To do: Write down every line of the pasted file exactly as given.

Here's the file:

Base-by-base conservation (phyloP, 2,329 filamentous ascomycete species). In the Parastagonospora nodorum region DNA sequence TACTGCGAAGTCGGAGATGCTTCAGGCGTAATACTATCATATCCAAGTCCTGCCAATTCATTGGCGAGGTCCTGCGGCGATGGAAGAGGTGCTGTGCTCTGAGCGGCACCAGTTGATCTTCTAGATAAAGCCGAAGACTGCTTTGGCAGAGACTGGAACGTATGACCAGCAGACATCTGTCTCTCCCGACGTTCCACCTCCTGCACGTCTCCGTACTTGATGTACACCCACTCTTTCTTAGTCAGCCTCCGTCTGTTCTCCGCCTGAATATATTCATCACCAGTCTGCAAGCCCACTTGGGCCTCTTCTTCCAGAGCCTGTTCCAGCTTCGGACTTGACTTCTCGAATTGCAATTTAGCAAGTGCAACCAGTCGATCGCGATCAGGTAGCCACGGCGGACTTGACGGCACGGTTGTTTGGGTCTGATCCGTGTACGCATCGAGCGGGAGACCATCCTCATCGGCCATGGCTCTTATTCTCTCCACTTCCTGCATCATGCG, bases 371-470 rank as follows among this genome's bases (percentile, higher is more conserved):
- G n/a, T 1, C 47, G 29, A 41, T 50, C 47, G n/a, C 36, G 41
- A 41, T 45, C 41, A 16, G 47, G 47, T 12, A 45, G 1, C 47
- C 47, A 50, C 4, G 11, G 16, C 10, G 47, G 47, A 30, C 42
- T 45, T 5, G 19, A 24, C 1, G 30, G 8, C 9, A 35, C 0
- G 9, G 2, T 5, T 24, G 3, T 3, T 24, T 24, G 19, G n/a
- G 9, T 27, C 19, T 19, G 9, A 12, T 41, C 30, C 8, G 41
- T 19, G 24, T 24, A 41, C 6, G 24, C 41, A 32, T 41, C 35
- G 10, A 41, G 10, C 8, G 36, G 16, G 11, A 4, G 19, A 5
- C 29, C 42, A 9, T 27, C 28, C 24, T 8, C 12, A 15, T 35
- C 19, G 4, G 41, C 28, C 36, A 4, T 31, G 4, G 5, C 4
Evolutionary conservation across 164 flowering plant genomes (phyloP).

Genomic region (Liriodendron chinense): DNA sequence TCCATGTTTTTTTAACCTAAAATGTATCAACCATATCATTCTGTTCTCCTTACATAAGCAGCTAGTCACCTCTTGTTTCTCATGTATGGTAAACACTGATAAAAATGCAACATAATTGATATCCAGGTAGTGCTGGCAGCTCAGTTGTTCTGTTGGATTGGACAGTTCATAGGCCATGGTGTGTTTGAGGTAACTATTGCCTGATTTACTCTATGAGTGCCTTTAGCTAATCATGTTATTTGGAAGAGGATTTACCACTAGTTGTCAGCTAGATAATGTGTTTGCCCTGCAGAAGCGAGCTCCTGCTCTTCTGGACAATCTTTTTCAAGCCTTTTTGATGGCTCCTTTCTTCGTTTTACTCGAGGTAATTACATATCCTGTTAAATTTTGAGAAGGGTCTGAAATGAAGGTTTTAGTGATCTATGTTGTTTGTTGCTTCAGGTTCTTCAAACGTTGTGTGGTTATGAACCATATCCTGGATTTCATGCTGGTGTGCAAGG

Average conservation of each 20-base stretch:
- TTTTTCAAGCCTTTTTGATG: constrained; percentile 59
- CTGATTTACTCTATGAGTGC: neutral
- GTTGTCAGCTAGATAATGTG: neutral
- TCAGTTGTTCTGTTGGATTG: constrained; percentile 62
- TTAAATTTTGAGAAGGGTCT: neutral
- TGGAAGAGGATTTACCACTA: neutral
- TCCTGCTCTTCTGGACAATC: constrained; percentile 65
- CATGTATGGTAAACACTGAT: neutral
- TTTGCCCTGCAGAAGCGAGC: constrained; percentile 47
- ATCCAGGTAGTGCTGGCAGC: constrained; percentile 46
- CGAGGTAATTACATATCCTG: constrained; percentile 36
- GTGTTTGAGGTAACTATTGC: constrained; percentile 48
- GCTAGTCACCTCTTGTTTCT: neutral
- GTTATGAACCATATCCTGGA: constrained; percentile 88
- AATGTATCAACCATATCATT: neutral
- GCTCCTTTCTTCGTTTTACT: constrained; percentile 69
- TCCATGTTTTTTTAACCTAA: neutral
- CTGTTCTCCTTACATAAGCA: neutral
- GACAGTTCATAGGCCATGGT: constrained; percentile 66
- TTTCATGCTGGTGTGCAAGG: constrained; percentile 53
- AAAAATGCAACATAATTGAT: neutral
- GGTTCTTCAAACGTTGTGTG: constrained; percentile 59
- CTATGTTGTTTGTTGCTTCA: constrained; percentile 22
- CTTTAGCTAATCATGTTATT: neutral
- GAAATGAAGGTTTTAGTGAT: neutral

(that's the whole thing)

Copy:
Base-by-base conservation (phyloP, 2,329 filamentous ascomycete species). In the Parastagonospora nodorum region DNA sequence TACTGCGAAGTCGGAGATGCTTCAGGCGTAATACTATCATATCCAAGTCCTGCCAATTCATTGGCGAGGTCCTGCGGCGATGGAAGAGGTGCTGTGCTCTGAGCGGCACCAGTTGATCTTCTAGATAAAGCCGAAGACTGCTTTGGCAGAGACTGGAACGTATGACCAGCAGACATCTGTCTCTCCCGACGTTCCACCTCCTGCACGTCTCCGTACTTGATGTACACCCACTCTTTCTTAGTCAGCCTCCGTCTGTTCTCCGCCTGAATATATTCATCACCAGTCTGCAAGCCCACTTGGGCCTCTTCTTCCAGAGCCTGTTCCAGCTTCGGACTTGACTTCTCGAATTGCAATTTAGCAAGTGCAACCAGTCGATCGCGATCAGGTAGCCACGGCGGACTTGACGGCACGGTTGTTTGGGTCTGATCCGTGTACGCATCGAGCGGGAGACCATCCTCATCGGCCATGGCTCTTATTCTCTCCACTTCCTGCATCATGCG, bases 371-470 rank as follows among this genome's bases (percentile, higher is more conserved):
- G n/a, T 1, C 47, G 29, A 41, T 50, C 47, G n/a, C 36, G 41
- A 41, T 45, C 41, A 16, G 47, G 47, T 12, A 45, G 1, C 47
- C 47, A 50, C 4, G 11, G 16, C 10, G 47, G 47, A 30, C 42
- T 45, T 5, G 19, A 24, C 1, G 30, G 8, C 9, A 35, C 0
- G 9, G 2, T 5, T 24, G 3, T 3, T 24, T 24, G 19, G n/a
- G 9, T 27, C 19, T 19, G 9, A 12, T 41, C 30, C 8, G 41
- T 19, G 24, T 24, A 41, C 6, G 24, C 41, A 32, T 41, C 35
- G 10, A 41, G 10, C 8, G 36, G 16, G 11, A 4, G 19, A 5
- C 29, C 42, A 9, T 27, C 28, C 24, T 8, C 12, A 15, T 35
- C 19, G 4, G 41, C 28, C 36, A 4, T 31, G 4, G 5, C 4
Evolutionary conservation across 164 flowering plant genomes (phyloP).

Genomic region (Liriodendron chinense): DNA sequence TCCATGTTTTTTTAACCTAAAATGTATCAACCATATCATTCTGTTCTCCTTACATAAGCAGCTAGTCACCTCTTGTTTCTCATGTATGGTAAACACTGATAAAAATGCAACATAATTGATATCCAGGTAGTGCTGGCAGCTCAGTTGTTCTGTTGGATTGGACAGTTCATAGGCCATGGTGTGTTTGAGGTAACTATTGCCTGATTTACTCTATGAGTGCCTTTAGCTAATCATGTTATTTGGAAGAGGATTTACCACTAGTTGTCAGCTAGATAATGTGTTTGCCCTGCAGAAGCGAGCTCCTGCTCTTCTGGACAATCTTTTTCAAGCCTTTTTGATGGCTCCTTTCTTCGTTTTACTCGAGGTAATTACATATCCTGTTAAATTTTGAGAAGGGTCTGAAATGAAGGTTTTAGTGATCTATGTTGTTTGTTGCTTCAGGTTCTTCAAACGTTGTGTGGTTATGAACCATATCCTGGATTTCATGCTGGTGTGCAAGG

Average conservation of each 20-base stretch:
- TTTTTCAAGCCTTTTTGATG: constrained; percentile 59
- CTGATTTACTCTATGAGTGC: neutral
- GTTGTCAGCTAGATAATGTG: neutral
- TCAGTTGTTCTGTTGGATTG: constrained; percentile 62
- TTAAATTTTGAGAAGGGTCT: neutral
- TGGAAGAGGATTTACCACTA: neutral
- TCCTGCTCTTCTGGACAATC: constrained; percentile 65
- CATGTATGGTAAACACTGAT: neutral
- TTTGCCCTGCAGAAGCGAGC: constrained; percentile 47
- ATCCAGGTAGTGCTGGCAGC: constrained; percentile 46
- CGAGGTAATTACATATCCTG: constrained; percentile 36
- GTGTTTGAGGTAACTATTGC: constrained; percentile 48
- GCTAGTCACCTCTTGTTTCT: neutral
- GTTATGAACCATATCCTGGA: constrained; percentile 88
- AATGTATCAACCATATCATT: neutral
- GCTCCTTTCTTCGTTTTACT: constrained; percentile 69
- TCCATGTTTTTTTAACCTAA: neutral
- CTGTTCTCCTTACATAAGCA: neutral
- GACAGTTCATAGGCCATGGT: constrained; percentile 66
- TTTCATGCTGGTGTGCAAGG: constrained; percentile 53
- AAAAATGCAACATAATTGAT: neutral
- GGTTCTTCAAACGTTGTGTG: constrained; percentile 59
- CTATGTTGTTTGTTGCTTCA: constrained; percentile 22
- CTTTAGCTAATCATGTTATT: neutral
- GAAATGAAGGTTTTAGTGAT: neutral